To calibrate the damage, we use data from the Global Climate Risk Index 2019 (CRI), a database that quantifies the human and economic losses from extreme weather events. The global CRI analysis is based on the Munich Re NatCatSERVICE, a well-known and reliable database of extreme weather events. The CRI database is restricted to weather related extreme events such as storms, floods, extreme temperature and heat and cold waves and excludes geological events such as earthquakes, tsunamis and volcanic eruptions.
The model generates a distribution around the central projection for a wide variety of macroeconomic variables including GDP, inflation, employment, interest rates etc. for all the countries and regions that are covered in NiGEM. A snapshot of the results for GDP growth for the US, Euro Area and Singapore is shown below.
The figures show the GDP (annual growth) distribution with each shaded band reflecting 10 per cent probability. The negative bands represent the impact of extreme events in that country or spillovers from elsewhere and the positive bands are driven by the healing and recovery process.
There are two figures for each country – one showing the distribution when all countries and regions in NIGEM are shocked and the other when the all regions other than Asia are shocked. The difference in the width of the distribution between the two figures for US and the Euro Area is the spillover impact of the extreme event shock in Asia on these economies. Our analysis clearly shows spillover effects, but these effects are relatively small in these economies.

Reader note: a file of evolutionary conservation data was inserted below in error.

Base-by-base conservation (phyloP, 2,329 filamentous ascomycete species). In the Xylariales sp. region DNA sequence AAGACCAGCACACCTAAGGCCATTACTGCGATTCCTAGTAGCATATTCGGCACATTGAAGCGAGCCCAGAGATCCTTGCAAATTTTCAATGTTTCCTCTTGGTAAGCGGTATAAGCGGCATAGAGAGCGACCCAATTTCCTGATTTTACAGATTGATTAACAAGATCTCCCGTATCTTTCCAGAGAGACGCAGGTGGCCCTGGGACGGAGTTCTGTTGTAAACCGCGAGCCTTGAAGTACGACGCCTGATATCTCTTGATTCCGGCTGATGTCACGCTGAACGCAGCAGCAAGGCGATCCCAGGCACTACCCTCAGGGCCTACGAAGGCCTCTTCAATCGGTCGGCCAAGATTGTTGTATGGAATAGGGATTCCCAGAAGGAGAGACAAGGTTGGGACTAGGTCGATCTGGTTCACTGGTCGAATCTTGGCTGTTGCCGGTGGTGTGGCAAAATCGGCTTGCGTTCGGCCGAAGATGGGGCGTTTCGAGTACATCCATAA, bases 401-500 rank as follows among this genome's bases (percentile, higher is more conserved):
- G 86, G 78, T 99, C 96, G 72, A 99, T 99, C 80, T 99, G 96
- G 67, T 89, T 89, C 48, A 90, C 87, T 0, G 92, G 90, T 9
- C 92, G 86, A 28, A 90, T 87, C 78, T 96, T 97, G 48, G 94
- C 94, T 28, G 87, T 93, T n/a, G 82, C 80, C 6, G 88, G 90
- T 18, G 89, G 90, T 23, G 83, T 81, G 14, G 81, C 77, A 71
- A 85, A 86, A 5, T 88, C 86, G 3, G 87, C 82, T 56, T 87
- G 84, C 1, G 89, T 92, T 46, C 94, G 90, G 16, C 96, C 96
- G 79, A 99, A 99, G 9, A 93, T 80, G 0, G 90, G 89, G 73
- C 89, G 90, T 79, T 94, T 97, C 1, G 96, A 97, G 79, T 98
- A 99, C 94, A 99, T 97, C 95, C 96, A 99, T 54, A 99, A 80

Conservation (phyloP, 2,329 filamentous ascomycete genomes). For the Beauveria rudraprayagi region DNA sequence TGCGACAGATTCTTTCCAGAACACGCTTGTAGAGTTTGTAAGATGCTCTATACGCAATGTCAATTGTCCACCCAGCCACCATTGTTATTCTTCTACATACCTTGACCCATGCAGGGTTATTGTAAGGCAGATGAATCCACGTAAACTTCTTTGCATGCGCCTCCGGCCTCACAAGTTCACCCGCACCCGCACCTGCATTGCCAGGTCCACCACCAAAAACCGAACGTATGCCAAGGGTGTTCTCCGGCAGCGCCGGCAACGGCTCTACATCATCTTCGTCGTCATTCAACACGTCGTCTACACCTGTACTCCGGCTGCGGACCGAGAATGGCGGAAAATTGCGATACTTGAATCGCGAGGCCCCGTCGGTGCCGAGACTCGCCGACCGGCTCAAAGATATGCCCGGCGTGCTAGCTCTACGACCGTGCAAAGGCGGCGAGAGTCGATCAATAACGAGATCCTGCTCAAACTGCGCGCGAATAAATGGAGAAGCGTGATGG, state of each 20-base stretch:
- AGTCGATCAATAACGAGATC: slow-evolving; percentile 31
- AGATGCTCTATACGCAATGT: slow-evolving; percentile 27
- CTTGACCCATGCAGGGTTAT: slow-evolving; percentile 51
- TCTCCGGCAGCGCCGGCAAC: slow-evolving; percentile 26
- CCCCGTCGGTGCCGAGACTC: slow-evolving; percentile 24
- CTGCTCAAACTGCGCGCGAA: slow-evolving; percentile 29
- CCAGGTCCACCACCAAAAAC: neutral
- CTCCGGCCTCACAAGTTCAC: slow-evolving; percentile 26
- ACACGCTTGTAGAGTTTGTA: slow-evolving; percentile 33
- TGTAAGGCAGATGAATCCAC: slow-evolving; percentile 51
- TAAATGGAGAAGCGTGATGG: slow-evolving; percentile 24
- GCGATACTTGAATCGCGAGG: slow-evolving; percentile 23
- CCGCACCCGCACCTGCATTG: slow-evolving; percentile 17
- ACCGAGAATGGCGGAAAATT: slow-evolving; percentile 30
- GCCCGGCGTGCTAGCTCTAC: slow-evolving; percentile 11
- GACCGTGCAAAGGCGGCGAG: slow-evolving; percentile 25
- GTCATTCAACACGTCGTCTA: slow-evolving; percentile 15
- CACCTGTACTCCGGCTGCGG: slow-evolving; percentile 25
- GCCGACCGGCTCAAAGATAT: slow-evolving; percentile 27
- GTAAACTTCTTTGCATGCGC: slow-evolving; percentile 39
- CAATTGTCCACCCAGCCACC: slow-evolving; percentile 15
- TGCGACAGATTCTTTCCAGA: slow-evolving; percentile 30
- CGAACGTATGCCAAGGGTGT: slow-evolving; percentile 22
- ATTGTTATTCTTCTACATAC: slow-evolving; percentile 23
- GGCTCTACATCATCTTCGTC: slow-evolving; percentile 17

Figures 5 and 6 below show the impact on Singapore. Singapore is a small and densely populated open economy where the international trade-to-GDP ratio is high, , at around 300 per cent. GDP volatility is a lot higher than the US or the Euro Area, even for shocks that originate outside Asia (Figure 6).
Implications for central bank policy
As a financial supervisor with a plethora of tools available at its disposal (Dikau et al 2020), the central bank can play an important role in mitigating the economic impact of these events. In fact, by signalling the importance of the longer-term risks of climate change on the economy and the financial system, the central bank can help guide the economy on to a more sustainable path.
The most obvious area of intervention is through the stress testing framework. This can involve improved disclosure standards, calibration of capital buffers and other more granular interventions such as the loan-to-value ratio, to specifically account for the direct and indirect effects of extreme events.
The central bank can, where possible, also adjust the haircut on collateral that it accepts as part of its monetary policy operations. This might not be palatable for central banks that are struggling against structurally low inflation. In circumstances such as this, the financial stability tools should assume primacy to help mitigate against the long term economic and financial risks of extreme weather events (Dikau et al 2020).
Our analysis highlights the vulnerability of small, open economies to the adverse impacts of climate change, even though the contributions of these countries to the sources of climate change maybe negligible. The shocks that drive these results have been calibrated on historical data and as such they likely underestimate the economic impact of extreme events because climate change is expected to lead to an intensification of these events.
Central banks will need to adapt to the anticipated rise in economic and financial volatility, especially in small, open economies.